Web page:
Surely there are only a limited number of valid formats?
    Last edited by Philip M; 01-22-2013 at 07:50 AM.

    All the code given in this post has been tested and is intended to address the question asked.
    Unless stated otherwise it is not just a demonstration.

  • #6
    Senior Coder rnd me's Avatar
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    using <input type=tel /> can eliminate entry errors on most browsers, especially on small-button mobile, because numbers are pasted in whole from a contact list instead of busy human beings.
    my site (updated 13/9/26)
    BROWSER STATS [% share] (2014/5/28) IE7:0.1, IE8:5.3, IE11:8.4, IE9:3.2, IE10:3.2, FF:18.2, CH:46, SF:7.9, NON-MOUSE:32%

  • #7
    Senior Coder xelawho's Avatar
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    Quote Originally Posted by Philip M View Post
    I am sure that you know what you are doing...
    Surely there are only a limited number of valid formats?
    ha, ha. I wish I shared your confidence. Unfortunately, the formats range wildly, depending on which country the user is in - an Argentine cell phone could be:
    XX-XXXXXX or XX-XXX-XXXX or XX-XXXX-XXXX

    while a Vanuatu landline could be XX-XXX

    but you don't want an Argentine cell phone number to validate according to Vanuatu landline rules just because the user forgot a few digits, if you follow my thinking.

    Anyway. It's sorted now, but thanks for your input.

  • #8
    Supreme Master coder! Philip M's Avatar
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    Quote Originally Posted by xelawho View Post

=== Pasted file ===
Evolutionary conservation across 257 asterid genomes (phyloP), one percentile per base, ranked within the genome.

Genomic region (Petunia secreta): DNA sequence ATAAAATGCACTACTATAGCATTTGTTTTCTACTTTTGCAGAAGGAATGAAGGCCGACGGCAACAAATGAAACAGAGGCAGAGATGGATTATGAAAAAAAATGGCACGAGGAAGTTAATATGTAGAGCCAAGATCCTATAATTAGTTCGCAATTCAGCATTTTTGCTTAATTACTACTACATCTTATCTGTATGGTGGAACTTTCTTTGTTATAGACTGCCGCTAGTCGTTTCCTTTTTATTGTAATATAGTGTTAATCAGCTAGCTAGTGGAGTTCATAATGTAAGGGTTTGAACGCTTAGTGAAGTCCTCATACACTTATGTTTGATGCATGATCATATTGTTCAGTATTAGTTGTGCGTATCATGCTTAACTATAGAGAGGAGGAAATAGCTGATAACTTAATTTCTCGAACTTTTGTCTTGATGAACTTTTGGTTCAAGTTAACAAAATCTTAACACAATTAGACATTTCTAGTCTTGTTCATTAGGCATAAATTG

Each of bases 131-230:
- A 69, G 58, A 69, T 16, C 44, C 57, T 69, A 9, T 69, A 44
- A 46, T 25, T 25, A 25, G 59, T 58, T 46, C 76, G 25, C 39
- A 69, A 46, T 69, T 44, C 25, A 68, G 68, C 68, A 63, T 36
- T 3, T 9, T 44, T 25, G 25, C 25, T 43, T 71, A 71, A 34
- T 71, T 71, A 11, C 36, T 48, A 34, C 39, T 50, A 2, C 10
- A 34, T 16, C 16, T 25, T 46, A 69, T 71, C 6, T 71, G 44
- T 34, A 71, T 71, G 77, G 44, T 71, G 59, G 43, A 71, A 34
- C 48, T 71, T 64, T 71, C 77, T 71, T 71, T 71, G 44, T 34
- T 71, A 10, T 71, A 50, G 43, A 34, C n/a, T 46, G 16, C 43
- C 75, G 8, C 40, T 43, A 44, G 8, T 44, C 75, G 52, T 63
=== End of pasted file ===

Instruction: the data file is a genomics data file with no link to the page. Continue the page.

ha, ha. I wish I shared your confidence. Unfortunately, the formats range wildly, depending on which country the user is in - an Argentine cell phone could be:
    XX-XXXXXX or XX-XXX-XXXX or XX-XXXX-XXXX

    while a Vanuatu landline could be XX-XXX

    but you don't want an Argentine cell phone number to validate according to Vanuatu landline rules just because the user forgot a few digits, if you follow my thinking.

    Anyway. It's sorted now, but thanks for your input.
    Surely it is up to the user to enter his telephone number correctly? Nothing will prevent digit transpositions etc. Likewise his email address. And indeed his name.

    In any case I never reveal my telepone number which is ex-directory. If a number is required in a form I just invent one such as 0207 270 3000 (which is David Cameron 10 Downing Street). Then he can deal with all the calls about ***** enlargement.

    All the code given in this post has been tested and is intended to address the question asked.
    Unless stated otherwise it is not just a demonstration.

  • #9
    Senior Coder Logic Ali's Avatar
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    Quote Originally Posted by xelawho View Post
    so if they say for example that formats
    XXX-XXXX
    and
    XX-XXXX-XXX

    are valid, if they try to enter 22-343 it should fail validation
    How do you validate that they chose the right format?

  • #10
    Senior Coder xelawho's Avatar
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    Quote Originally Posted by Logic Ali View Post
    How do you validate that they chose the right format?
    that's up to them... I'm with Philip on that one - you can only go so far as to safeguard against human error